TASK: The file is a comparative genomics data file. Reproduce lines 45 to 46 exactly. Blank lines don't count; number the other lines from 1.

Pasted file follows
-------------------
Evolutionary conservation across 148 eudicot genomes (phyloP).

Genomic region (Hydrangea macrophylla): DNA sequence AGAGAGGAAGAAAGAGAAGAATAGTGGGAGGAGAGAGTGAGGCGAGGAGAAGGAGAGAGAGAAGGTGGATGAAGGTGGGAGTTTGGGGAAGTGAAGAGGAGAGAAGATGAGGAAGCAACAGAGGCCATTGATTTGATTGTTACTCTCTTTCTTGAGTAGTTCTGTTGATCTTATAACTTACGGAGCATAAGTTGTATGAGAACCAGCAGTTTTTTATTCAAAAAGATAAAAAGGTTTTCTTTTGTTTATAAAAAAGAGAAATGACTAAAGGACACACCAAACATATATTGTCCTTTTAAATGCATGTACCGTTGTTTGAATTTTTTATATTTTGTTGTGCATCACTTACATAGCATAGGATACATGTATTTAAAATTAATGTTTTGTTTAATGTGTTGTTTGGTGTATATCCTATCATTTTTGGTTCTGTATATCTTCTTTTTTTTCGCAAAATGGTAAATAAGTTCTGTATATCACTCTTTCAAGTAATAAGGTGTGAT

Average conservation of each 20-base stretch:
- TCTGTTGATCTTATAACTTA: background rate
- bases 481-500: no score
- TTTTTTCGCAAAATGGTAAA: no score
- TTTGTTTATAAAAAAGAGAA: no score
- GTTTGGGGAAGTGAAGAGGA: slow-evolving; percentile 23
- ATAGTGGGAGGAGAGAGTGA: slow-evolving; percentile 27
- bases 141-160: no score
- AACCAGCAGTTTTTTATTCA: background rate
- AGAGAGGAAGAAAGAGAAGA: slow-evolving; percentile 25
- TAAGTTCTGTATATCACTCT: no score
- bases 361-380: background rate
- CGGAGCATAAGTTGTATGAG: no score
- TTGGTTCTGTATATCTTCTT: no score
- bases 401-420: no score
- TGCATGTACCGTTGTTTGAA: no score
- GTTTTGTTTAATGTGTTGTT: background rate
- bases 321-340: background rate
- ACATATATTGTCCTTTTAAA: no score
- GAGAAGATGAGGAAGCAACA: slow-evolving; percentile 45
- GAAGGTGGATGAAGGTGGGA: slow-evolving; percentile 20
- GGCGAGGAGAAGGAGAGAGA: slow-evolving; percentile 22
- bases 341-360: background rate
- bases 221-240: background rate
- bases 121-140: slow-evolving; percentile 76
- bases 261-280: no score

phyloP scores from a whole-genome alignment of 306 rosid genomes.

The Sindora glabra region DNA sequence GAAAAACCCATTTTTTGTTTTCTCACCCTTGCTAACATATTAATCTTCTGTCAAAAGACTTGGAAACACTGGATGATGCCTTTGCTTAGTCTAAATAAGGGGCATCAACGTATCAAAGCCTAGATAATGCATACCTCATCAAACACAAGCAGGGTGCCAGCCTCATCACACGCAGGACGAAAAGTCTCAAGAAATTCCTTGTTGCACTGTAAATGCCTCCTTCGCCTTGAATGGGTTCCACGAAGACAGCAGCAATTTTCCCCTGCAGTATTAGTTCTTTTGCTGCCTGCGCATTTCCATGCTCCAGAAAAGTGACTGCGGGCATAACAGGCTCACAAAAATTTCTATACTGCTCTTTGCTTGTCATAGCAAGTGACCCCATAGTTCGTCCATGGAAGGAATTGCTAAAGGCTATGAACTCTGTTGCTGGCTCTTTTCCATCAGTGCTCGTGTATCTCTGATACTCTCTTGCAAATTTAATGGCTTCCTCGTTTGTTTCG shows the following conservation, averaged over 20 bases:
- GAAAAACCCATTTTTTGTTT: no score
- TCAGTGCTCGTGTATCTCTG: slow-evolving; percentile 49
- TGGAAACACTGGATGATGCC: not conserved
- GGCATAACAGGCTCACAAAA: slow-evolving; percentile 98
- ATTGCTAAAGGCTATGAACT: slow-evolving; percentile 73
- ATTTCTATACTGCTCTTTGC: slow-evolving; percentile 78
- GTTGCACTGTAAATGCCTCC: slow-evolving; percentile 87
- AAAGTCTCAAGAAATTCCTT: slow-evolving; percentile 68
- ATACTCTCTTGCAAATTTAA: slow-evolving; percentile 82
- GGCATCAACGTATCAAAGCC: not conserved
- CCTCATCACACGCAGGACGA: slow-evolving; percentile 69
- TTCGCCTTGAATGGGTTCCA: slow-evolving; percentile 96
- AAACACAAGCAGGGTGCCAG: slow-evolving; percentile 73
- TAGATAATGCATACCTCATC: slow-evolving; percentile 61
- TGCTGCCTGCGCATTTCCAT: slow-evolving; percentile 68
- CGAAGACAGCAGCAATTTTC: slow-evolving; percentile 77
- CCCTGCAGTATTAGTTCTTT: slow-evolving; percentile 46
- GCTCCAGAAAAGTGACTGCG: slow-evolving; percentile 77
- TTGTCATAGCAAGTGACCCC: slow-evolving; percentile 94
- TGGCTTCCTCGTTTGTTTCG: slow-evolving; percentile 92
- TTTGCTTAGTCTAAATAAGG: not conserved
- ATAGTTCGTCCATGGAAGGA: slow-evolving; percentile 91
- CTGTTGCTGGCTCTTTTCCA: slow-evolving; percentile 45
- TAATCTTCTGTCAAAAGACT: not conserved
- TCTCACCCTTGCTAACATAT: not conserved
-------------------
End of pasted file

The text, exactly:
- TGCTGCCTGCGCATTTCCAT: slow-evolving; percentile 68
- CGAAGACAGCAGCAATTTTC: slow-evolving; percentile 77